Britannia Mine museum has changed
It had been a few years since we last visited Britannia Mine. Gabriel was just a baby and the five of us (Gabe in a baby sling!) went for one of the ‘clean-up’ days they used to hold. We went again last week, and we were astonished at the way in which the museum has been modernised and developed.
Gone is the tall chain link fence and gravel car park / mud pit and in its place is an unobtrusive perimeter that is skillfully blended into the surrounding area. They also now have a proper marked car park, with disabled parking (hooray!) and not a spot of gravel or mud in sight. The beautiful new entry way was clearly marked, and accessible, and the staff at the ticket booth were warm, friendly and helpful. They talked us through the map and indicated what time our mine tour would be, where to go and even how long it took to get to the starting point. We embarked on our trip feeling welcomed and well informed.
If you are not aware of the history of the Britannia Mine, National Historic Site, here’s a little background.
- The mine was opened in 1904 and was a working mine up until 1974.
- In the early 1920’s the mine was the largest producer of copper in the British Commonwealth
- Two communities supported and housed the workers and their families – over 60,000 of them
- Over 50 million tons of ore was extracted
- In 70 years there were an estimated 178 underground fatalities at the mine
Britannia Mine is not just a museum of mining, it brings to life the workers and families who kept the mine running, and the communities they created to live in. It gives you a unique insight into what it must have been like to live and work in such harsh conditions but you also get to see the fun that was had by the population – including the annual Britannia Copper Queen award.As you can see our very own Copper (headed) Queen, Evey, enjoyed sitting in the Copper Queens throne.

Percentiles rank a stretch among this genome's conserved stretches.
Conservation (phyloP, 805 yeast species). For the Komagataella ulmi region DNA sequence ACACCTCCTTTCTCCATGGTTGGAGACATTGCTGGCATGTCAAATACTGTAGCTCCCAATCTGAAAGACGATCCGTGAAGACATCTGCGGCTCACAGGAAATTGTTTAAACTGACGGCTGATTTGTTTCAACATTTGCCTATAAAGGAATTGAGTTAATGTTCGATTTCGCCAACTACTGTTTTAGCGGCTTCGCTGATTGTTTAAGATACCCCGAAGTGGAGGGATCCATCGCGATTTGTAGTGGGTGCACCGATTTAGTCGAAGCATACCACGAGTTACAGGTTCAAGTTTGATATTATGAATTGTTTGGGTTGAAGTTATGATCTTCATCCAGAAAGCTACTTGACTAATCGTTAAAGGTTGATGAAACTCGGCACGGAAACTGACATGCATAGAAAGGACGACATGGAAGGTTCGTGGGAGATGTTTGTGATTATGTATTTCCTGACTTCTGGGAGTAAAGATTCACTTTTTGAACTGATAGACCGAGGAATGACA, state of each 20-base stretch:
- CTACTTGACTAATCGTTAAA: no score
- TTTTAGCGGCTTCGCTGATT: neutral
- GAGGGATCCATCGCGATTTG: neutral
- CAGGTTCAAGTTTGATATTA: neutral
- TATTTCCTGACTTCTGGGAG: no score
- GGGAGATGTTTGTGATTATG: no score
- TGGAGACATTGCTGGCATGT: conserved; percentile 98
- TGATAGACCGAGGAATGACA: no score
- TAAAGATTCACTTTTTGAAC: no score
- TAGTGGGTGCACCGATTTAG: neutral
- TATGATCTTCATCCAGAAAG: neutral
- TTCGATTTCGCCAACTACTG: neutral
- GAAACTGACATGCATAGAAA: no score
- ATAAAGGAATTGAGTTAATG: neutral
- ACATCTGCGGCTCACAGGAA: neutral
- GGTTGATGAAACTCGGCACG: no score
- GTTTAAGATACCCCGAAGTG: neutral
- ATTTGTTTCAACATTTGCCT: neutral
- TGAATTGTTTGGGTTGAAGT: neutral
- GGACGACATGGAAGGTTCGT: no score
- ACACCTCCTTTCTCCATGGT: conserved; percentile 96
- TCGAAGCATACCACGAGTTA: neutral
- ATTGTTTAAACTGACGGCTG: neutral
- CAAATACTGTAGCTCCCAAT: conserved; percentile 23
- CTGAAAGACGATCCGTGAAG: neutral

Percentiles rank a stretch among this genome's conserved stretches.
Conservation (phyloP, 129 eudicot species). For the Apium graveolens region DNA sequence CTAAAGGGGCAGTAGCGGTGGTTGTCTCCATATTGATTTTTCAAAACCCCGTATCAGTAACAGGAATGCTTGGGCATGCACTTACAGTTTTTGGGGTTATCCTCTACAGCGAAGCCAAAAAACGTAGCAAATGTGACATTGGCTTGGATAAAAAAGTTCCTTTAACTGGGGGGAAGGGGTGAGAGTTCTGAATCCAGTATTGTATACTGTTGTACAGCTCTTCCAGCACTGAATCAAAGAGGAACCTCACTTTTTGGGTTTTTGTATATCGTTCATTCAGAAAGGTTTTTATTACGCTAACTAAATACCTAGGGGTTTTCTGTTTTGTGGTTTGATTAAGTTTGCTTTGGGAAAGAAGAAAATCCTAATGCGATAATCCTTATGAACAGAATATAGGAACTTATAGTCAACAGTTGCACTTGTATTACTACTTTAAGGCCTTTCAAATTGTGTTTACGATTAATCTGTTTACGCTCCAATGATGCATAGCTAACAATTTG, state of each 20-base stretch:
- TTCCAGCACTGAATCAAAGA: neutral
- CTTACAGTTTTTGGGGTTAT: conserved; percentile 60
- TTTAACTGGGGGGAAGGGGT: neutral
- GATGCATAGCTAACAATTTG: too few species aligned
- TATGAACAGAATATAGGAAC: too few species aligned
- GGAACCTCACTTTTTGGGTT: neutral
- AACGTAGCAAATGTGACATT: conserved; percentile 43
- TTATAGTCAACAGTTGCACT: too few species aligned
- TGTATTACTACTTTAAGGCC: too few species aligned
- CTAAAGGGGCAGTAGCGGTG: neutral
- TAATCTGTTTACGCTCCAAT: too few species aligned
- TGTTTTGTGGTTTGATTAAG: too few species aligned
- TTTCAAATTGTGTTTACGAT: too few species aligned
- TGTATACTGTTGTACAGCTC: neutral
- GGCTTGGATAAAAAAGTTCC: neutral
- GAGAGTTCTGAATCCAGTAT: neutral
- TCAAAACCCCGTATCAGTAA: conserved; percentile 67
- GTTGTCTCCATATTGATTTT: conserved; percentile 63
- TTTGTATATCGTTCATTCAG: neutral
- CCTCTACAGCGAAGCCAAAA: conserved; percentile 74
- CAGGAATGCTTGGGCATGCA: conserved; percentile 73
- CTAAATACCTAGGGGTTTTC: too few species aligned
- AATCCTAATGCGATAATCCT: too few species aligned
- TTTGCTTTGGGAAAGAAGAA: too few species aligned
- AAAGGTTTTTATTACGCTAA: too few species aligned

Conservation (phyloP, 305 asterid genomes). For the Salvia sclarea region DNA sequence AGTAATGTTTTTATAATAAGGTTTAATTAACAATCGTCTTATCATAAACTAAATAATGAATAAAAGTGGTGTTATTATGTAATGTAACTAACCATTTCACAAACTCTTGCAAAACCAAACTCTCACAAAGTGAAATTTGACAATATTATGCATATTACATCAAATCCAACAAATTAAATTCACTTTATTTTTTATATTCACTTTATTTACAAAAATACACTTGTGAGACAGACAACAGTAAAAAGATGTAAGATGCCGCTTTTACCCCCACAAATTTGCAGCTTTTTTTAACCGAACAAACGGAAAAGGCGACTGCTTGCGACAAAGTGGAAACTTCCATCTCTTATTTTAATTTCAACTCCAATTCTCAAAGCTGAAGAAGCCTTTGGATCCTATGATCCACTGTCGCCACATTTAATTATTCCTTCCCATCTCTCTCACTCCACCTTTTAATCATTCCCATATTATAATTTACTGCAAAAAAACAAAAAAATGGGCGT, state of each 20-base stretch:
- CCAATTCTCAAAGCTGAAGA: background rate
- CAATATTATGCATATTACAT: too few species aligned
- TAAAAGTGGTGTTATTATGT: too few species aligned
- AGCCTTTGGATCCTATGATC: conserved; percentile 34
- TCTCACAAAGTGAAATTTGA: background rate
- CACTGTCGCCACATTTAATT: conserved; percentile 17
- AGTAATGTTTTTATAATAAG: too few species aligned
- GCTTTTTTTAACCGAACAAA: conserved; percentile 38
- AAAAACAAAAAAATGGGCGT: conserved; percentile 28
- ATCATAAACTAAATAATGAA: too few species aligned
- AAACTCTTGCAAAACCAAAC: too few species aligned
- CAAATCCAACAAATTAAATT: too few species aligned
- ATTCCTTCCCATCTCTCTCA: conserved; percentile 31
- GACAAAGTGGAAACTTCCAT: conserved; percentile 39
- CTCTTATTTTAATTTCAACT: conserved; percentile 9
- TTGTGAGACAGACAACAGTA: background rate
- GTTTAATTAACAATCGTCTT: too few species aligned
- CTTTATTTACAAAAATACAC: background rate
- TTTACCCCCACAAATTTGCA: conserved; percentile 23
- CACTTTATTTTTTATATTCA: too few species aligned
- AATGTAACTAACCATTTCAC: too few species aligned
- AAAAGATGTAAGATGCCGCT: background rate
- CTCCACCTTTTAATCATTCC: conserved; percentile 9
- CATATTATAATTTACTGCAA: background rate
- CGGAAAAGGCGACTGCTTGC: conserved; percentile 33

Evey also enjoyed panning for gold. She didn’t find any (she didn’t really have the right technique going on!) but Britannia do ‘salt’ the panning station with gold – so there is a good chance you will find some. Being the energetic dynamo she is, her other favourite spot was the family play area where she was able to run & jump and dig in an enclosed, child friendly area and the rain certainly didn’t dampen her spirits! In fact it just served to cool us down a bit as we ran from point to point after her. I’m not sure how many times her face lit up as she called out “Look at this” but I know it was a lot.
Gabriel is, of course, our strong silent one – he may not say very much but he’s taking everything in, processing it all and communicating with us about it in his own unique way. He went and posed by the big (giant) truck as his way of asking for me to take his photo with it. The same went for the cutout of the miners that we took his photo with.
We were a little concerned about how he would deal with the underground train element of the tour (we had done this before so knew about the noise and the dark that you experience momentarily) but he was a star! We talked him through it ahead of time and he was excited rather than scared when the tourguide demonstrated how dark it was in the mine before electric light. The same went for the noise from the drill demonstration – we had bought his ear protectors and he was perfectly happy when we got to experience the noise levels of an early 20th century mine.
Our tour guide was knowledgeable and friendly & she was very good at involving all of the children by asking them questions. We are not normally fans of guided tours but this one was excellent and once the tour was over you were free to explore as much as you wanted to, on your own.
Even the gift shop was an attraction in itself! Evey bought herself a crystal, Jeff a fossil and Gabriel a book about diggers – genuinely something for all of the family!
Britannia Mine Museum is open from 9 AM until 6PM every day. We spent about 3 hours there so you should plan for a half day visit.
Visit the Britannia Mine Museum website for more information, and to plan your visit.